When Nathalie Feiner spotted a tiny nematode worm wriggling in an embryonic lizard's brain from the French Pyrenees, she thought it was a freak accident. She was dissecting hundreds of common wall lizard embryos for a study and had never encountered this invader before—but soon she started finding them in more of the still unhatched reptiles' brains.
Intrigued, Feiner, then with the University of Oxford, and a colleague examined the embryos' parents. They found nematodes only in the ovaries of mothers that had produced infected embryos, suggesting the parasites were migrating to their offspring in a way researchers had thought impossible.
Parasites such as nematodes, which do not multiply in their hosts, often pass from mother to children through mammals' placentas or milk. But scientists had assumed that in birds and reptiles, the eggshell that forms around the developing animal acts as a barrier to such invasions. Parasite infection through a reptile egg had never been observed before, Feiner says: “It seems like we have hit on an entirely new lifestyle that these nematodes have evolved.”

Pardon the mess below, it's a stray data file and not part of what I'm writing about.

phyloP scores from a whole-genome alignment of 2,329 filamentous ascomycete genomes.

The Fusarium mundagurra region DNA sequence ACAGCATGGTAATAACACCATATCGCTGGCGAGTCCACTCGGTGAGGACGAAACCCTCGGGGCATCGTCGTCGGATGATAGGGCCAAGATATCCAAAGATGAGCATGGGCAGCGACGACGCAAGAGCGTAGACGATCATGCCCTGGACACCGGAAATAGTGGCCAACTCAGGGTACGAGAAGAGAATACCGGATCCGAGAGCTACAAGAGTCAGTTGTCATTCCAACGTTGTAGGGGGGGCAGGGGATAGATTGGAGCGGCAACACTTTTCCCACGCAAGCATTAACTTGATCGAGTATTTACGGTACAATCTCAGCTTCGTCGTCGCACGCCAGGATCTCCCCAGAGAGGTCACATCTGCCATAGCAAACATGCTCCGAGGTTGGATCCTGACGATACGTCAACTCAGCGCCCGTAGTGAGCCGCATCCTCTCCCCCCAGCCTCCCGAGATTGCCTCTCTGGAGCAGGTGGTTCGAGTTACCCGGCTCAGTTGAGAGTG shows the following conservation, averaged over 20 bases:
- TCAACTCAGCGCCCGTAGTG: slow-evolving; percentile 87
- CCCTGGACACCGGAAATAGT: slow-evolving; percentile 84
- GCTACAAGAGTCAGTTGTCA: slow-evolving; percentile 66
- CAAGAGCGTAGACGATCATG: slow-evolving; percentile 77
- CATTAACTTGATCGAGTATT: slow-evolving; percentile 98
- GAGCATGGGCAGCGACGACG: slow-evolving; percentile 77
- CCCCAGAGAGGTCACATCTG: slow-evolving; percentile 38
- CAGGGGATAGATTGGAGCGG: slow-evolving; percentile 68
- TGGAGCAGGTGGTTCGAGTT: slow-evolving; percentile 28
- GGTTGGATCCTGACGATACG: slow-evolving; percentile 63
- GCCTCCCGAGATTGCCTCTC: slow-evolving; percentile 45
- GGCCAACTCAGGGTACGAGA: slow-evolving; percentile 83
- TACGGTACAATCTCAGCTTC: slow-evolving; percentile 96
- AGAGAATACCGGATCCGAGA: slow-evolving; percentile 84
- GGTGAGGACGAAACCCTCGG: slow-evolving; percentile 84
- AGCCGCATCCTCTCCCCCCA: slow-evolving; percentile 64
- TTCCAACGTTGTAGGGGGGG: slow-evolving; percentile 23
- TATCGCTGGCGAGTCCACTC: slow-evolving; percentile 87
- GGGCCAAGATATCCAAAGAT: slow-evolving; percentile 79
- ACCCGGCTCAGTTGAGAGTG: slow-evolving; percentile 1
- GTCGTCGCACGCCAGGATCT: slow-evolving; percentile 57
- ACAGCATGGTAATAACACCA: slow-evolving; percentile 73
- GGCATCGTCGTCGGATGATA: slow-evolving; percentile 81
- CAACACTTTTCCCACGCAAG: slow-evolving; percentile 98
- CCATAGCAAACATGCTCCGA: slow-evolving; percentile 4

For a paper accepted by the American Naturalist last December, Feiner and her colleagues examined 720 eggs laid by 85 female common wall lizards from six locations. The researchers found the nematodes in lizards from only that first Pyrenees population. Infected females transmitted the parasite to between 50 and 76.9 percent of their embryos.
DNA analysis showed these nematodes are similar to, though much smaller than, a species found in the lizards' gut; researchers say they may have evolved from that species.
Feiner says scientists could have missed the possibility of egg transmission because they have mainly looked at parasites in birds and turtles, whose eggshells form shortly after fertilization when the embryo is just a clump of cells—too small to act as a host. But in lizards and snakes, the shells form when the embryo is bigger, making parasite transmission more plausible. James Harris of the Research Center in Biodiversity and Genetic Resources in Portugal, who was not involved with the work, says this form of transmission could be widespread if the team's hypothesis is correct.
Feiner suspects the nematode could change its host's behavior—a technique brain parasites often use to infect an animal's predators. For instance, mice infected with Toxoplasma drop their tendency to avoid cat urine. This makes them more easily eaten, transmitting the parasite to the next part of its life cycle. “Identifying the presence of ‘our’ nematode in a predator of the European wall lizard would make [this strategy] more likely,” Feiner says.